Intelligent Design vs. Evolution
President Bush said Monday he believes schools should discuss ''intelligent design'' alongside evolution when teaching students about the creation of life.
During a round-table interview with reporters from five Texas newspapers, Bush declined to go into detail on his personal views of the origin of life. But he said students should learn about both theories, Knight Ridder Newspapers reported.
''I think that part of education is to expose people to different schools of thought,'' Bush said. ''You're asking me whether or not people ought to be exposed to different ideas, the answer is yes.''
The theory of intelligent design says life on earth is too complex to have developed through evolution, implying that a higher power must have had a hand in creation.
So that there is no confusion as to where I stand on the matter: I am a Christian and make no apology for it. That means that I believe God created the Heavens and the Earth and it was not the result of a "big bang" or some other theory. If there was a bang, God fired the gun that caused it! That's what I believe. Based on a lot of what I've read in the blogosphere today, my statement above may create more enemies than allies. If that means that a lot of readers I have come to know and respect, stop visiting my site or delete me from their blogrolls, so be it. I believe what I believe. I feel I have been tolerant of opposing points of view and would hope they would be as well, but if they aren't, then it is a price I am willing to pay.
That said, I don't believe that Intelligent Design or Creationism should be taught in public schools. My personal reason is they won't teach it correctly. I much prefer my children learn it from their parents and their church. I also don't believe that Creationism is a science and it should not be taught as such. Creationism stems from faith, not from science.
The thing that is disappointing to me about the discussion of the President's comments, is the intolerance of opposing views to Evolution in the blogosphere today. I'm just talking about the center to right side of the blogosphere! I'm not naming names here because frankly, the vitriol is embarrasing. There are some who are lumping people who even fathom Creationism as a possibility, into the drooling idiot category. This is unbelievable to me! At times, it was as though I was visiting the discussion forums at Democratic Underground.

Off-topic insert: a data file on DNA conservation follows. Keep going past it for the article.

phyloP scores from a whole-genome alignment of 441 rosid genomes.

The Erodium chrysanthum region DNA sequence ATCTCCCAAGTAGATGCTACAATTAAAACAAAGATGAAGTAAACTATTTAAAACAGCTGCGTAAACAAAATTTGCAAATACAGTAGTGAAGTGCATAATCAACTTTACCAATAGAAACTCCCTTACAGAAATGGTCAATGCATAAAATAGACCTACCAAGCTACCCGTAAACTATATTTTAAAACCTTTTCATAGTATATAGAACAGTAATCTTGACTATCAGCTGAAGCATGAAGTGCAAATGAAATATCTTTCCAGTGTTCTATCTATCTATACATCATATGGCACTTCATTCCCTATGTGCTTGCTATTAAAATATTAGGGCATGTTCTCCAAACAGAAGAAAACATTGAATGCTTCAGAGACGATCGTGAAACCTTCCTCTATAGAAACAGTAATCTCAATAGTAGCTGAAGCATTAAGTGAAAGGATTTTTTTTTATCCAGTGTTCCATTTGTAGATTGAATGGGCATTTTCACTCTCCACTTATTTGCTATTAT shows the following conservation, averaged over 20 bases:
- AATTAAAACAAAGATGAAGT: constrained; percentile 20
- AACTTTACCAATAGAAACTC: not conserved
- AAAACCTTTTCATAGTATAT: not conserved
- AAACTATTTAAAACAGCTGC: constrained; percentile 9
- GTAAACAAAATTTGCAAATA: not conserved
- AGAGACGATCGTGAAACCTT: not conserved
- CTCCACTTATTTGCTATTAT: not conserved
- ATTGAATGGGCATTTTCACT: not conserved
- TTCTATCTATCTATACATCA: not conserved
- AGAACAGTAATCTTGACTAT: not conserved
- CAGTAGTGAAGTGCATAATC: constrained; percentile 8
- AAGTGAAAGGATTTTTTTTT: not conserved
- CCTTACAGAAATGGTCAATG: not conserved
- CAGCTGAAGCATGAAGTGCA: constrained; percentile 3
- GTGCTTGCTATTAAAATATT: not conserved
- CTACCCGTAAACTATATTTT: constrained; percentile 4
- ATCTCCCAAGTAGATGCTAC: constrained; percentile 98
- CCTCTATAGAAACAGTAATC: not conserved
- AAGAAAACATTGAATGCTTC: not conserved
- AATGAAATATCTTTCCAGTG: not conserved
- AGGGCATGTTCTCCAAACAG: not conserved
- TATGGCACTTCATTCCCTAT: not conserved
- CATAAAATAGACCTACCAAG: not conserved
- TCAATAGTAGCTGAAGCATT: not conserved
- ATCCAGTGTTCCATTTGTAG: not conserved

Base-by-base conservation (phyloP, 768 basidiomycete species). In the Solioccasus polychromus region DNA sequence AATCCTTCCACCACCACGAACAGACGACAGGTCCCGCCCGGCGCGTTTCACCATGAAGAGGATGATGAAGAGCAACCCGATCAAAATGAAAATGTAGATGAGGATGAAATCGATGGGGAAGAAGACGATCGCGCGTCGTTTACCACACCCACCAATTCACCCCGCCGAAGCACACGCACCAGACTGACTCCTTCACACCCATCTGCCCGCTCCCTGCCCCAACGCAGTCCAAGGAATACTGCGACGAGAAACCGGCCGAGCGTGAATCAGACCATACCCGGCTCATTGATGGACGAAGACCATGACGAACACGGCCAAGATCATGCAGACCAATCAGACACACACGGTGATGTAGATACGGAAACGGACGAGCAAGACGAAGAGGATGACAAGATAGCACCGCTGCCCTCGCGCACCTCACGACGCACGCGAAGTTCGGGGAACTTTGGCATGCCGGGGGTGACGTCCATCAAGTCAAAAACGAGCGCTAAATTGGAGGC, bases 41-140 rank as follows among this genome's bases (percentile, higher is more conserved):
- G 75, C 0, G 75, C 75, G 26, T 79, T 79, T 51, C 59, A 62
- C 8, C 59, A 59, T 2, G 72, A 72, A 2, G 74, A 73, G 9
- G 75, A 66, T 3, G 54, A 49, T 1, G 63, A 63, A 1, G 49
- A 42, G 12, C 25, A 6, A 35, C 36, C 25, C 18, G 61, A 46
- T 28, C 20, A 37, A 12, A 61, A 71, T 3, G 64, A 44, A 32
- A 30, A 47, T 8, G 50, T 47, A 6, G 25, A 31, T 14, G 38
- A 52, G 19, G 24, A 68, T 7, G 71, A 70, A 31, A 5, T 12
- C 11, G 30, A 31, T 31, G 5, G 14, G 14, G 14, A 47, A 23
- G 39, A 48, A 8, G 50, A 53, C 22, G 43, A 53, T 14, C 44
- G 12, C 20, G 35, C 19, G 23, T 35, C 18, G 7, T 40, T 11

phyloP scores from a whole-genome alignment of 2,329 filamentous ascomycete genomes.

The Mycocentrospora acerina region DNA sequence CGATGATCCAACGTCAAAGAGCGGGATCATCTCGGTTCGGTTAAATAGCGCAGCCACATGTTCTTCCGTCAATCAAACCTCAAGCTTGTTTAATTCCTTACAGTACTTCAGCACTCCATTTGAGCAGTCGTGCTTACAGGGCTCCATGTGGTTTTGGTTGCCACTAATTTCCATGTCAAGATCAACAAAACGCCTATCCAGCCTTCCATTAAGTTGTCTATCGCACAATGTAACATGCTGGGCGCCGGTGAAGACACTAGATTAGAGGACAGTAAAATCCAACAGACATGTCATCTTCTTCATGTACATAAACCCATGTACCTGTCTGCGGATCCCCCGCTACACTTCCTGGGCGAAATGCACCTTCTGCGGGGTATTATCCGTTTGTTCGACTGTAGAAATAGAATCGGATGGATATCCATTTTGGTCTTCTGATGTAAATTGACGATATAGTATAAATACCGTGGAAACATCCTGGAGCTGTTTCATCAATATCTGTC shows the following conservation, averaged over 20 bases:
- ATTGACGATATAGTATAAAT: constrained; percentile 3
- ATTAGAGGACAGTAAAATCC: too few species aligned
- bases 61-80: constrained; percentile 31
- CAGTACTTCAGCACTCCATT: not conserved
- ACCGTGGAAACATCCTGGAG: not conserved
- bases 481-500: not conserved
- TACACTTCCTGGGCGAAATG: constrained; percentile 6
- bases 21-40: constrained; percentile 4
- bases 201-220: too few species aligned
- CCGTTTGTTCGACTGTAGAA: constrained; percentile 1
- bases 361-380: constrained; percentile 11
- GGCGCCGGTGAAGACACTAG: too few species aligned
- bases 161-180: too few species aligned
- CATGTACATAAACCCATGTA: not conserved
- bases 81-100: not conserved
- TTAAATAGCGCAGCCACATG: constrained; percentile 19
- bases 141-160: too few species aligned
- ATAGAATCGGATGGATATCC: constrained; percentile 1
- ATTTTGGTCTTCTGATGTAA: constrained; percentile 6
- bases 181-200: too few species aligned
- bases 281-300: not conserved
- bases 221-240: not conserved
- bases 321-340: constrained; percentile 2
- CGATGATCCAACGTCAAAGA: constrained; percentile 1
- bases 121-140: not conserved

I believe in Creation, but that does not mean that I don't believe life forms have adapted to their environments over the ages. How many cavemen and dinosaurs have you seen lately? I believe that they existed and I don't believe fossils are some type of conspiracy dumped on us by scientists.
Because I believe God had a hand in these changes, am I to be looked upon as some sort of idiot? Is what I believe any more idiotic than thinking that everything appeared out of thin air? Where did the thin air come from that everything supposedly sprang from? Where did the first thing that evolved, evolve from? I believe someone set everything in motion, and unlike the Deists, I believe he stuck around afterwards. Is that supposed to make me more of a fool than those who believe it was all set in motion by some process of which the absolute beginning can't be pinpointed?
My intention is not to make waves here, but to demonstrate how pathetic it is to paint Creationists as idiotic, merely because their views are different than your own. We're not talking about political opinion here, we are talking about basic beliefs that make us each who we are as a person. There are opposing views as to how we all got here, and while I don't personally believe Evolution is the theory to end all theories, I can respect one's right to believe what they wish.
I believe President Bush was merely pointing out that there are theories other than Evolution , not promoting religious indoctrination in the public school system. Why should Evolution be accepted at face value as the only possibility for our existence? The fact that Evolution is a theory means that it has not yet been proven as fact.
Sure, there are findings that can be used to support Evolution to a certain point, just as there are findings that can be used to support events in the Bible. If either view is to be taught in our public schools, why shouldn't the other be presented in it's proper context? It doesn't have to be: God created the Heavens and the Earth. It could be as simple as: Other theories suggest that a higher power created the universe. Why is Evolution relevant while Intelligent Design is not? I think that is all that President Bush was trying to point out.
I guess the bottom line for me is this: On one hand, I don't think Intelligent Design should be taught in Public Schools because I don't believe it belongs in a science class. On the other hand, I don't believe the Theory of Evolution should be taught as if it is proven fact either. At the very least, students should be informed that Evolution is but one of many widely accepted views. What's wrong with that?